David Price makes every single contender better. There's some risk, because he's a pending free agent, and that's the only one.
On the other hand, what's a World Series worth to a franchise? Any general manager would happily weaken his farm system in exchange for a championship.
That's absolutely the only downside of acquiring Price. At the moment, the Tigers seem uncertain about dealing him. But they're listening before the non-waiver Trade Deadline at 4 p.m. ET on Friday.
Let's say the Dodgers, Yankees or Giants landed Price -- he might be the final piece to a championship puzzle.
The "Price" would not be cheap. If the team that acquires Price doesn't get to the World Series and then loses him to free agency after the season, there'll be some grumbling.
But the positives of such a deal -- upgrading the team, energizing the clubhouse and fan base -- are huge.
And then there are the teams fighting just to make the playoffs: the Cubs, Blue Jays, Rangers, etc.
Price might get them over the top. Again, there's some risk. Pennant races aren't for the timid.
Trust us when we tell you that A's general manager Billy Beane has zero regrets about sliding all his cards on the table last summer and acquiring Jon Lester, Jeff Samardzija and Jason Hammel. His team lost the American League Wild Card Game to the Royals, but no GM did a better job of positioning his club to win.
At 29 years old, Price is a difference-maker. Since the beginning of the 2013 season, he's second in the Majors in innings, sixth in strikeouts, 12th in WHIP, 11th in FIP and tied for 20th in ERA. Only nine pitchers have more quality starts, and only seven have a higher Wins Above Replacement, according to fangraphs.com.
This season is more of the same. Price is 12th in the Majors in ERA (2.53), fourth in innings (146), sixth in quality starts (15) and eighth in WAR (3.6).
But teams have to be in a certain place to acquire Price. They have to be able to project themselves as a pennant winner with him on the roster.
OK, here goes:
Do the Giants have enough prospects to acquire him? That's really the only question. Executive vice president of baseball operations Brian Sabean isn't afraid to take a chance if it puts his team in better position to win a championship. Besides that, his team might already be good enough. Madison Bumgarner showed last season that a team can win a championship with one great pitcher on an extraordinary run. Price would add a bona fide ace to pitch behind Bumgarner in the postseason. Perhaps just as important, if Price is pitching for the Giants, he's not pitching for the Dodgers. Also, San Francisco has the resources to sign Price to a long-term deal. In terms of a one-and-done risk, deep pockets lessen the risk a bit.
They're fighting to get into the playoffs, and so Price might serve two purposes. He would position the Cubs to grab one of the National League Wild Card spots, and he also give them a serious October rotation with Jake Arrieta, Lester and Price. Cubs president of baseball operations Theo Epstein has taken a long view of building a great team until now. But his team has taken a huge leap forward this summer, and Epstein might see this season as an opportunity he can't pass up. Like the Giants, the Cubs have the money to make a run at keeping Price.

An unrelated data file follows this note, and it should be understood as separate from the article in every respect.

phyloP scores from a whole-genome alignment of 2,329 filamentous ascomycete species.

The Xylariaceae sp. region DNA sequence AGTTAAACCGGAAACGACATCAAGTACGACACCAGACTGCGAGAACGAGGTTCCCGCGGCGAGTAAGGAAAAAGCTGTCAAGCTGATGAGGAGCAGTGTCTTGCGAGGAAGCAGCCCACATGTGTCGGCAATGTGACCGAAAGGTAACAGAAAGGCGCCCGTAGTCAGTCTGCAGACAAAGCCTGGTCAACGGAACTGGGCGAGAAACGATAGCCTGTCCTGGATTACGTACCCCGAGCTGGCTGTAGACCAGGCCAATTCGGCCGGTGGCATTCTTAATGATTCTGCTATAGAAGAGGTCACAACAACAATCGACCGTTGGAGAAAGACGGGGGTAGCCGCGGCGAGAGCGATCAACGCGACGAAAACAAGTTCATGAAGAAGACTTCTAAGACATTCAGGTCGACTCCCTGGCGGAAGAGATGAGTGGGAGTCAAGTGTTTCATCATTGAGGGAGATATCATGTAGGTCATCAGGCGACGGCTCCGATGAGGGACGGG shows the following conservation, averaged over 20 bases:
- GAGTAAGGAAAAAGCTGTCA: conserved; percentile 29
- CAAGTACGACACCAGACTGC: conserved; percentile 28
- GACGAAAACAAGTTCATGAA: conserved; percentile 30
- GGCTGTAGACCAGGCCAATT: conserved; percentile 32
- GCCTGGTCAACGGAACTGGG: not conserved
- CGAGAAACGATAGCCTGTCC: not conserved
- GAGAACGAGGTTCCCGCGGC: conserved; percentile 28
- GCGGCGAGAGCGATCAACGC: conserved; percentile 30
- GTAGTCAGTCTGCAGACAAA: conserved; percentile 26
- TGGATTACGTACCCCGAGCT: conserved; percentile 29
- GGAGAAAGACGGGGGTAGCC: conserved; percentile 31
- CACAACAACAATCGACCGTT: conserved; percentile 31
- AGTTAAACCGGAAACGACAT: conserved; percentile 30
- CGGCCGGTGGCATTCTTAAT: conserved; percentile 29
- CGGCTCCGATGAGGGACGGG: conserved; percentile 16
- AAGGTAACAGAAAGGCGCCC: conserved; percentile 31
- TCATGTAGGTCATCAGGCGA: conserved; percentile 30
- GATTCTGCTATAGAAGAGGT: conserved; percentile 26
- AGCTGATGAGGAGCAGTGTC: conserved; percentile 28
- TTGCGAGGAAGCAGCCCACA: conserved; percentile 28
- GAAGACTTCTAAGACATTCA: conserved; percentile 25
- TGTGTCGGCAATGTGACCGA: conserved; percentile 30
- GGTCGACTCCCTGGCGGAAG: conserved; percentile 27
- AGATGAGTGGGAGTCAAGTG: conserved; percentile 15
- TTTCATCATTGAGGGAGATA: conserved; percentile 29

How does the sound of Clayton Kershaw, Zack Greinke and Price sound for a postseason series? That rotation would rank among the best ever. The Dodgers have the prospects to make a deal happen, and in free agency, they've shown they've got the money to spend and are willing to spend it. But would president of baseball operations Andrew Friedman give up star shortstop Corey Seager, who is MLB.com's No. 2-ranked prospect, to get Price? Friedman has said he will not trade his future cornerstone players, but if Price is on the market, he's as much a generational type player as Seager.
General manager Brian Cashman isn't in a buying mood. His team has a seven-game lead and two young starters -- Bryan Mitchell and Luis Severino, who is the team's No. 1 prospect -- waiting in the wings. Cashman has methodically held onto his prized young players in building a different kind of franchise. But if Price is available, he's such an upgrade over what the Yankees have that almost everyone in baseball expects New York to be aggressive. There's little question they're headed back to the postseason, but with the Yanks, just making it has never been enough.
This is the wild-card team. The Astros have the prospects to do such a deal. They're in a good place to make the playoffs. But unlike the other four teams on this list, they would appear to be a long shot to be able to sign Price to a long-term commitment. But after a decade out of the playoffs and with one of baseball's deepest farm systems, Houston is going to be tempted to put Price in a rotation that already has Scott Kazmir and Dallas Keuchel. With those three, the Astros would be a formidable October opponent.
Richard Justice is a columnist for MLB.com. Read his blog, Justice4U. This story was not subject to the approval of Major League Baseball or its clubs.